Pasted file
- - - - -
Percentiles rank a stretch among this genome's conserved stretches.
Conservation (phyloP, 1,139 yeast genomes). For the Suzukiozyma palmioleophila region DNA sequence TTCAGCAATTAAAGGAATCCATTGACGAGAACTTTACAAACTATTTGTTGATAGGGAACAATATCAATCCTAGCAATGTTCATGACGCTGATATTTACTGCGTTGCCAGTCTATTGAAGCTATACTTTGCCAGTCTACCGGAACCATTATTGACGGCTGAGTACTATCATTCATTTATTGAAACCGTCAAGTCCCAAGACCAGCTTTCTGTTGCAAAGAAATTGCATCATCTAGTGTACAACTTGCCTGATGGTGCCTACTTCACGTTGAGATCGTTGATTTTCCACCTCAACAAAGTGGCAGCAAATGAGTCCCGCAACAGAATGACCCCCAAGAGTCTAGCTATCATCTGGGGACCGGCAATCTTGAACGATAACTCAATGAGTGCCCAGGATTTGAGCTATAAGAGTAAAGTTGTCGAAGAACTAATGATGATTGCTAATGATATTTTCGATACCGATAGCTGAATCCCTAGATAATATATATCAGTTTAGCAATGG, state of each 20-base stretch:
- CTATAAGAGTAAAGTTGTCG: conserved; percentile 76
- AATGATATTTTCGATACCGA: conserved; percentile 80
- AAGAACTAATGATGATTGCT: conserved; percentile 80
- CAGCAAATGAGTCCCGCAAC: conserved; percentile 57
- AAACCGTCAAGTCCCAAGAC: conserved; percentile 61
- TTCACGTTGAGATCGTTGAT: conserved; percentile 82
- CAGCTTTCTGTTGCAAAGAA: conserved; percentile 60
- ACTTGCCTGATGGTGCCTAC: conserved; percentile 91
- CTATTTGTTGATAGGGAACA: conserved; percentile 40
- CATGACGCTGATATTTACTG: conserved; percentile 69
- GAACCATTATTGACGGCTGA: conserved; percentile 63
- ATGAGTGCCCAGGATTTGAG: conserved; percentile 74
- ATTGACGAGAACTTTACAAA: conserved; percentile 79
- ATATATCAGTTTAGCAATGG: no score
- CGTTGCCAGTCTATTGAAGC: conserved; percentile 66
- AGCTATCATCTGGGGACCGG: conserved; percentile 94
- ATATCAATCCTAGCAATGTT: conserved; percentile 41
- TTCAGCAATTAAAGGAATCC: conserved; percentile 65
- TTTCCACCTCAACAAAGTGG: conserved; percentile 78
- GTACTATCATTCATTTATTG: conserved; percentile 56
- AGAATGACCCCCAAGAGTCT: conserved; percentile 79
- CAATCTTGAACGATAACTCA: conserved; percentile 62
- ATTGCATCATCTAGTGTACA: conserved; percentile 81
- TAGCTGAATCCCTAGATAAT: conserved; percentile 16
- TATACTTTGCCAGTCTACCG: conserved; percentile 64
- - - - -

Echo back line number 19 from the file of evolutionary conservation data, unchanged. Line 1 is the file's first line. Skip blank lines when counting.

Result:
- ATATCAATCCTAGCAATGTT: conserved; percentile 41